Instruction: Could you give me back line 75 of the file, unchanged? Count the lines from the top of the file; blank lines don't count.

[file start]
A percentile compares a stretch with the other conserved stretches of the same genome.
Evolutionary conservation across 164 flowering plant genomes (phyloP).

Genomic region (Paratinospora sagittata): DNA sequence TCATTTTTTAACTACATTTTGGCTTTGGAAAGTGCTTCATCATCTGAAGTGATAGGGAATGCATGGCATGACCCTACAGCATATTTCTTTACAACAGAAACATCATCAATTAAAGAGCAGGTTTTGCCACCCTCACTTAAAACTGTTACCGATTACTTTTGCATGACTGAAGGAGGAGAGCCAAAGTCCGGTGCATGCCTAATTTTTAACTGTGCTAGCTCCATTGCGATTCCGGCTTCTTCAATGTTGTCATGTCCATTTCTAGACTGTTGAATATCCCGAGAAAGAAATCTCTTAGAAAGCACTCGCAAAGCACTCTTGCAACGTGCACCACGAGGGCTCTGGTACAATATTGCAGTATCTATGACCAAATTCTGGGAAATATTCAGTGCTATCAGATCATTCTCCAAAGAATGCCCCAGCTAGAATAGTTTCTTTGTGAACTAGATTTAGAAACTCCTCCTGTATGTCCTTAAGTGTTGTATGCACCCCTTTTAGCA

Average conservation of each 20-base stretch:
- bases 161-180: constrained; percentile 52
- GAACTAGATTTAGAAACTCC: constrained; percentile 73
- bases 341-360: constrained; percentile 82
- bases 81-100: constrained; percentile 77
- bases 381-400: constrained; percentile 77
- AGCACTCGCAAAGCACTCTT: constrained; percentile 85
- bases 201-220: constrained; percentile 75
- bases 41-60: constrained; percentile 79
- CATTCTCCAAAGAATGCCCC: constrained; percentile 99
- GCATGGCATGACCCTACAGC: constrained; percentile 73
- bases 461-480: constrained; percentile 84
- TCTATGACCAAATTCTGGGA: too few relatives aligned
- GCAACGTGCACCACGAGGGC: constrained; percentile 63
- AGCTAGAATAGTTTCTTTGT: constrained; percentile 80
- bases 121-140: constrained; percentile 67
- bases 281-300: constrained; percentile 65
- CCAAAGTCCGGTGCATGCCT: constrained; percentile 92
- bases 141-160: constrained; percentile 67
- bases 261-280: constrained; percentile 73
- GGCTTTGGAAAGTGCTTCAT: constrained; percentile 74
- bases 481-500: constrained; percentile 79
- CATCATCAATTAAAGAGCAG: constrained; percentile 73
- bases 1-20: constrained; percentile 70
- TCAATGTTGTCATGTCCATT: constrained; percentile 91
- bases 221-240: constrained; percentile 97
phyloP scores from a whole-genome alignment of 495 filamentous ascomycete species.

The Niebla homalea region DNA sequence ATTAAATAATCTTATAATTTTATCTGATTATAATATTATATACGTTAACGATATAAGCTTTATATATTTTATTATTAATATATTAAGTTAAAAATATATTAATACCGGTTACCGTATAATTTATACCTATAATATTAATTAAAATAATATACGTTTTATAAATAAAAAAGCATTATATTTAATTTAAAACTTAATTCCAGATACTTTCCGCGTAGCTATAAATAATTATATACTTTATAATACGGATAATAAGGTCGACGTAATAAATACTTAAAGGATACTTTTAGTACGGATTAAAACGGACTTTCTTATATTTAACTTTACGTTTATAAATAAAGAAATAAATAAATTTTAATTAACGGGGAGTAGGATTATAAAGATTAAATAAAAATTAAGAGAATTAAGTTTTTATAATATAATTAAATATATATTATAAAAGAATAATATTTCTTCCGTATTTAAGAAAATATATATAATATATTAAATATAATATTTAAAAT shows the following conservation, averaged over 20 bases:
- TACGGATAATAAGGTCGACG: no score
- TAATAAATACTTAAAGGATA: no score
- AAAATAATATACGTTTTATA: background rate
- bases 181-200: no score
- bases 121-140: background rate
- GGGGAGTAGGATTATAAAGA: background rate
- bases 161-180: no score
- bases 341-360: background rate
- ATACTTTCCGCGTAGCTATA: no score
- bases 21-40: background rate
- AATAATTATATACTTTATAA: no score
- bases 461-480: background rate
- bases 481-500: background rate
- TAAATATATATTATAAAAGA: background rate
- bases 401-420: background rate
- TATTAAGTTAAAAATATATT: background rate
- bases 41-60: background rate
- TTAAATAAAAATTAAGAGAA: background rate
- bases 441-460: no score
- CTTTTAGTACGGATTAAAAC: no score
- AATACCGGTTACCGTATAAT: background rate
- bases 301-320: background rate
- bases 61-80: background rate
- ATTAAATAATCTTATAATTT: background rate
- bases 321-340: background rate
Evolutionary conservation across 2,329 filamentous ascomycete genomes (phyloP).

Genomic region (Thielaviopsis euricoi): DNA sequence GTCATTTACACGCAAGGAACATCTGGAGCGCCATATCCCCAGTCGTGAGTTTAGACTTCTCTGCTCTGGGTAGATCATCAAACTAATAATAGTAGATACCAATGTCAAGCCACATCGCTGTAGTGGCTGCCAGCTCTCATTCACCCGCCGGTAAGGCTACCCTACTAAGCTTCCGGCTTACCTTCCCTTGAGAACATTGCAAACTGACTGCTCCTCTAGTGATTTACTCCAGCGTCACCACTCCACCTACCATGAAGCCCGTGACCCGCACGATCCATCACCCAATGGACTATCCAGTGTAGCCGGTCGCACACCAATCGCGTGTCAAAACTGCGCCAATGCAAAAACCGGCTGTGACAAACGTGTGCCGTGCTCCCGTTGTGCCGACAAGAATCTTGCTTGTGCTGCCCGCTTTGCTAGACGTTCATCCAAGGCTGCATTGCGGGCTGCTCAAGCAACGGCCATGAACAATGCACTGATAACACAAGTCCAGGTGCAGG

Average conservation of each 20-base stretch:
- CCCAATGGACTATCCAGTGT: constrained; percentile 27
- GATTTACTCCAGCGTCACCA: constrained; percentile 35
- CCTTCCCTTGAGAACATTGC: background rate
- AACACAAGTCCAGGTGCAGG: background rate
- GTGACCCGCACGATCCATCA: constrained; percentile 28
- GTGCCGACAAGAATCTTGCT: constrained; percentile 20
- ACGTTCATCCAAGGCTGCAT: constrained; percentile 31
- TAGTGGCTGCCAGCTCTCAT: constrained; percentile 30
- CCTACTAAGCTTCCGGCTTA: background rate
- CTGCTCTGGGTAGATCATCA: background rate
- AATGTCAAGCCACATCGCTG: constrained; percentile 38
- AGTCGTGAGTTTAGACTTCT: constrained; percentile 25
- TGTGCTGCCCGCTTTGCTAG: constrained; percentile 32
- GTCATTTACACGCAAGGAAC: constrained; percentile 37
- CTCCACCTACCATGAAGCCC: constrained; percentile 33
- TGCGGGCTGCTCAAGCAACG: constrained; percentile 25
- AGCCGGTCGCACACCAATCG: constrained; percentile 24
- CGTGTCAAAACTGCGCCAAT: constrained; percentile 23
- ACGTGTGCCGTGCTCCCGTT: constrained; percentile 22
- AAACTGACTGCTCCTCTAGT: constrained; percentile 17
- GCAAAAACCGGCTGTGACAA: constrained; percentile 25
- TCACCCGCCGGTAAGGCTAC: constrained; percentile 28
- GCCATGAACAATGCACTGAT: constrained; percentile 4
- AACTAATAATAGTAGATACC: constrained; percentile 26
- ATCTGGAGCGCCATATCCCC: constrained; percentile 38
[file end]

- TGCGGGCTGCTCAAGCAACG: constrained; percentile 25